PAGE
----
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New York University chemists have discovered how to make molecules with
a twist—the molecules fold in to twisted helical shapes that can
accelerate selected chemical reactions. The research, reported in the
latest issue of the Proceedings of the National Academy of Sciences
(PNAS), could yield valuable methods for making pharmaceuticals and
other chemicals that require precise assembly of complex structures.
The NYU team performs studies in "biomimetic chemistry." This
research pursues synthetic molecules with structures and functions
resembling molecules found in nature. Many biological molecules, such
as proteins and DNA, can fold themselves into ordered helices and
bundles. Within the past decade, scientists have successfully
synthesized molecular chains that can also fold into various shapes.
Although these "foldamers" resemble biochemical forms, finding mimics
of biochemical functions has been more elusive. Now, the NYU chemists
are able to create folded molecules that can perform a complex
function. In this case, the new molecules are catalysts—substances that
speed up the rate of chemical transformations.
The PNAS paper describes how to embed a catalytic chemical group
within a larger twisted architecture. The researchers' hypothesis was
that the arrangement of the surrounding twist would help determine how
contacts could be made between the catalyst and surrounding molecules.
To test the functionality of their foldamer, they combined it with a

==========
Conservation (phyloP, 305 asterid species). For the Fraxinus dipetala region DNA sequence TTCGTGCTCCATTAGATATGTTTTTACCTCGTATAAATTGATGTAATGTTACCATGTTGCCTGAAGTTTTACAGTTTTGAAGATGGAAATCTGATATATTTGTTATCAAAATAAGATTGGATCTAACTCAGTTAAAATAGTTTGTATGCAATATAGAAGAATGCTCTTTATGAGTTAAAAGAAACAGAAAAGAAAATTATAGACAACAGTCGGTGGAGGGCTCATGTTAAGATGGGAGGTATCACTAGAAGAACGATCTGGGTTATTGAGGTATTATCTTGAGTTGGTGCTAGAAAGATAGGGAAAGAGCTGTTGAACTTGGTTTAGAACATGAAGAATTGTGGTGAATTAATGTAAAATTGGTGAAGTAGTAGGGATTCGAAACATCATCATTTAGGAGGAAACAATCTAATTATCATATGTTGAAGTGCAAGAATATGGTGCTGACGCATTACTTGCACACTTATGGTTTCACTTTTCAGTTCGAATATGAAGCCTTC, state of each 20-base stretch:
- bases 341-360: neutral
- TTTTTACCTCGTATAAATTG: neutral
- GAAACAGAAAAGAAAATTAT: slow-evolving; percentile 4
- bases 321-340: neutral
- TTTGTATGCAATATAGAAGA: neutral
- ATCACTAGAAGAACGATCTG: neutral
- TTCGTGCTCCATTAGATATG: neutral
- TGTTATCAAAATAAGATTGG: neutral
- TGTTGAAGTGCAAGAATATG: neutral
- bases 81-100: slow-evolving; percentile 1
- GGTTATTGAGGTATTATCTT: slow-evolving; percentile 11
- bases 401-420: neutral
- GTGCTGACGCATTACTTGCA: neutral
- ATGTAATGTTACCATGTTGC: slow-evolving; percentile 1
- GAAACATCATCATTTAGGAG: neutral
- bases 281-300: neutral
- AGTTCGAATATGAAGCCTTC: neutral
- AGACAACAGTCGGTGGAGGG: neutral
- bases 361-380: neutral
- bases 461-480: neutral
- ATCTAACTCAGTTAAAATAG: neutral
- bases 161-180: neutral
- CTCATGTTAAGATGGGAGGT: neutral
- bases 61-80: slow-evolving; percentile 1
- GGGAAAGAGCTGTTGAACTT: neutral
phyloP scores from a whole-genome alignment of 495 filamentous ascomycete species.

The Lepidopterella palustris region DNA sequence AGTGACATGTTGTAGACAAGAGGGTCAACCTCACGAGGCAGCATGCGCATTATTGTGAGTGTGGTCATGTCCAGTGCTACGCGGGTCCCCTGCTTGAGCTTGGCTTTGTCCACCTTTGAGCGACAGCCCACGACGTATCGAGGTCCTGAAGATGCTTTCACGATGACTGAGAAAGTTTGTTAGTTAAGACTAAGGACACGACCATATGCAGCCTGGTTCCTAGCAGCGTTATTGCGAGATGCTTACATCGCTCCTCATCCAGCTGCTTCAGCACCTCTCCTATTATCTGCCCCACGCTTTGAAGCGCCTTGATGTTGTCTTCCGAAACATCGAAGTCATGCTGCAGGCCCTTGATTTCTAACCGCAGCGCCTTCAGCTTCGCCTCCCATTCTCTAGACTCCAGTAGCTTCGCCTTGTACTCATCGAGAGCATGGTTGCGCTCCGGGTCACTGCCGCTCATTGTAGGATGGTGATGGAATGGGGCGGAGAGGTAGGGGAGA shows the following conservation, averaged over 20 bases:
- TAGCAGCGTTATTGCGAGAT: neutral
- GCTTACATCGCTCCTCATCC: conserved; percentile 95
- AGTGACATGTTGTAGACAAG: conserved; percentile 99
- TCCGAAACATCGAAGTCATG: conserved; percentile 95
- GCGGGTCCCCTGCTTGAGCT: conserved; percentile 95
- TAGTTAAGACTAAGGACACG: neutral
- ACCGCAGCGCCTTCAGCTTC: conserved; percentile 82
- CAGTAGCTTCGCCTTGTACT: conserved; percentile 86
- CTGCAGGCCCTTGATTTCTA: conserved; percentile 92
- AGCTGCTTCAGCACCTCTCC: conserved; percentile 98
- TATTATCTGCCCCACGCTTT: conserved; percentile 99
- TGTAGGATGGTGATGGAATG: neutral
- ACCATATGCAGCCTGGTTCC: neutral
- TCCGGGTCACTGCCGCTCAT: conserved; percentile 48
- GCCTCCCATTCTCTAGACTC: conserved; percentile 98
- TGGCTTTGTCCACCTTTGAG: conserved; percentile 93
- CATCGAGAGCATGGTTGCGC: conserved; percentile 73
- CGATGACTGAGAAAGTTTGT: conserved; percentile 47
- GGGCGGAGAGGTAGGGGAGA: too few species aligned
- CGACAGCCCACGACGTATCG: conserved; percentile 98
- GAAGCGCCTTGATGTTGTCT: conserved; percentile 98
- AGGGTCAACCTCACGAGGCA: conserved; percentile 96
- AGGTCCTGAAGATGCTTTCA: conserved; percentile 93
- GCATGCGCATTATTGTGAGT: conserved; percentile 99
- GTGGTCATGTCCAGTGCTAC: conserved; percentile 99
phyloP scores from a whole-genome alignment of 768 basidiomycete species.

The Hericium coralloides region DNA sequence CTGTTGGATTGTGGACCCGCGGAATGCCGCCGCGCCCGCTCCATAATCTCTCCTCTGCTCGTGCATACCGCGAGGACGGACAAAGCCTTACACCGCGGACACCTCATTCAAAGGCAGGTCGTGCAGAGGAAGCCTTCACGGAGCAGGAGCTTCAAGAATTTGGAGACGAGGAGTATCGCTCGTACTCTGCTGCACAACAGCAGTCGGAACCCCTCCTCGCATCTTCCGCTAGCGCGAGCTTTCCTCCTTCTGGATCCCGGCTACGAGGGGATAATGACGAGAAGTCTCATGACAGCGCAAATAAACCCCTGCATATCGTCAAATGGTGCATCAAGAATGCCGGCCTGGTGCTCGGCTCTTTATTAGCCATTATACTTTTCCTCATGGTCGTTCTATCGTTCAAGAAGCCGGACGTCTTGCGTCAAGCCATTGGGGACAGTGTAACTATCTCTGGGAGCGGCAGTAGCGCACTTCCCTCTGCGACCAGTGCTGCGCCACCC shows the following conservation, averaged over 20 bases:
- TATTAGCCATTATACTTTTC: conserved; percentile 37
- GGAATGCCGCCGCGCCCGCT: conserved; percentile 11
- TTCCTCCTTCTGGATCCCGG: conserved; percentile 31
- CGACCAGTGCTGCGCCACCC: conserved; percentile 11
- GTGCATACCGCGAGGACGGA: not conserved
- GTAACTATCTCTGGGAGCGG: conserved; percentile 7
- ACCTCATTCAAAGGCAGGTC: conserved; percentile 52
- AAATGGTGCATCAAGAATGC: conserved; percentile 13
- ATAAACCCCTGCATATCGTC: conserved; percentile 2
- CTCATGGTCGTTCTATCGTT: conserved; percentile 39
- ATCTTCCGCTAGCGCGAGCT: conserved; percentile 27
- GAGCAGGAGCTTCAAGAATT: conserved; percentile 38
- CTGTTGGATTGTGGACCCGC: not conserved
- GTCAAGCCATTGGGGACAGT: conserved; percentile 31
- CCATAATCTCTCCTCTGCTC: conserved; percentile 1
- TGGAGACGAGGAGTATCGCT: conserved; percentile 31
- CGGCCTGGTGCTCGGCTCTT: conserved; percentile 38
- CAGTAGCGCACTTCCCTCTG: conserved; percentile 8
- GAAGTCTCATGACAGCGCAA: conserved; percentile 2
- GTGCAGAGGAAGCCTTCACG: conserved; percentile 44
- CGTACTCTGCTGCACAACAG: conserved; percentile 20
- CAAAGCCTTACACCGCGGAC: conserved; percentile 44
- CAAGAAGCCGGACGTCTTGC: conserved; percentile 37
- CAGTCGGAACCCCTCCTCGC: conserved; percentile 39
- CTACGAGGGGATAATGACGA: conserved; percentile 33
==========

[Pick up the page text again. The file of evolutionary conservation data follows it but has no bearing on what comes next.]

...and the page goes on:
pair of mirror-image molecules—those with identical composition, but
whose atoms are distributed in opposing spatial locations, much like
left-handed and right-handed gloves—to determine if it could correctly
interact with one of the pair in order to form a new chemical. The
ability of the foldamer to do so was evidence of its precision.
"Our molecules are particularly interesting in that they are
'selective'—they will recognize one type of target molecule and
catalyze its chemical conversion," explained NYU Chemistry Professor
Kent Kirshenbaum, one of the study's authors. "This is especially
important for making complex chemical structures, so we think this may
be eventually useful for the synthesis of new drugs."
"Molecules used in pharmaceuticals have to be manufactured in an
extremely specific manner," he added. "The difference in resulting
chemicals between two mirror-image molecules could be enormous, so it
is crucial that a catalyst correctly make a distinction between similar
structures. Once we learn the rules to connect different molecular
folds to desired functions, there should be many new tricks and new
tasks we can teach our molecules to perform."
The study's other authors were NYU Chemistry Professors Michael
Ward, who is also the department's chair, and post-doctoral fellow
Galia Maayan. All three are also part of NYU's Molecular Design
Institute. For more on NYU's Molecular Design Institute, go to: http://www.nyu.edu/fas/dept/chemistry/mdi/
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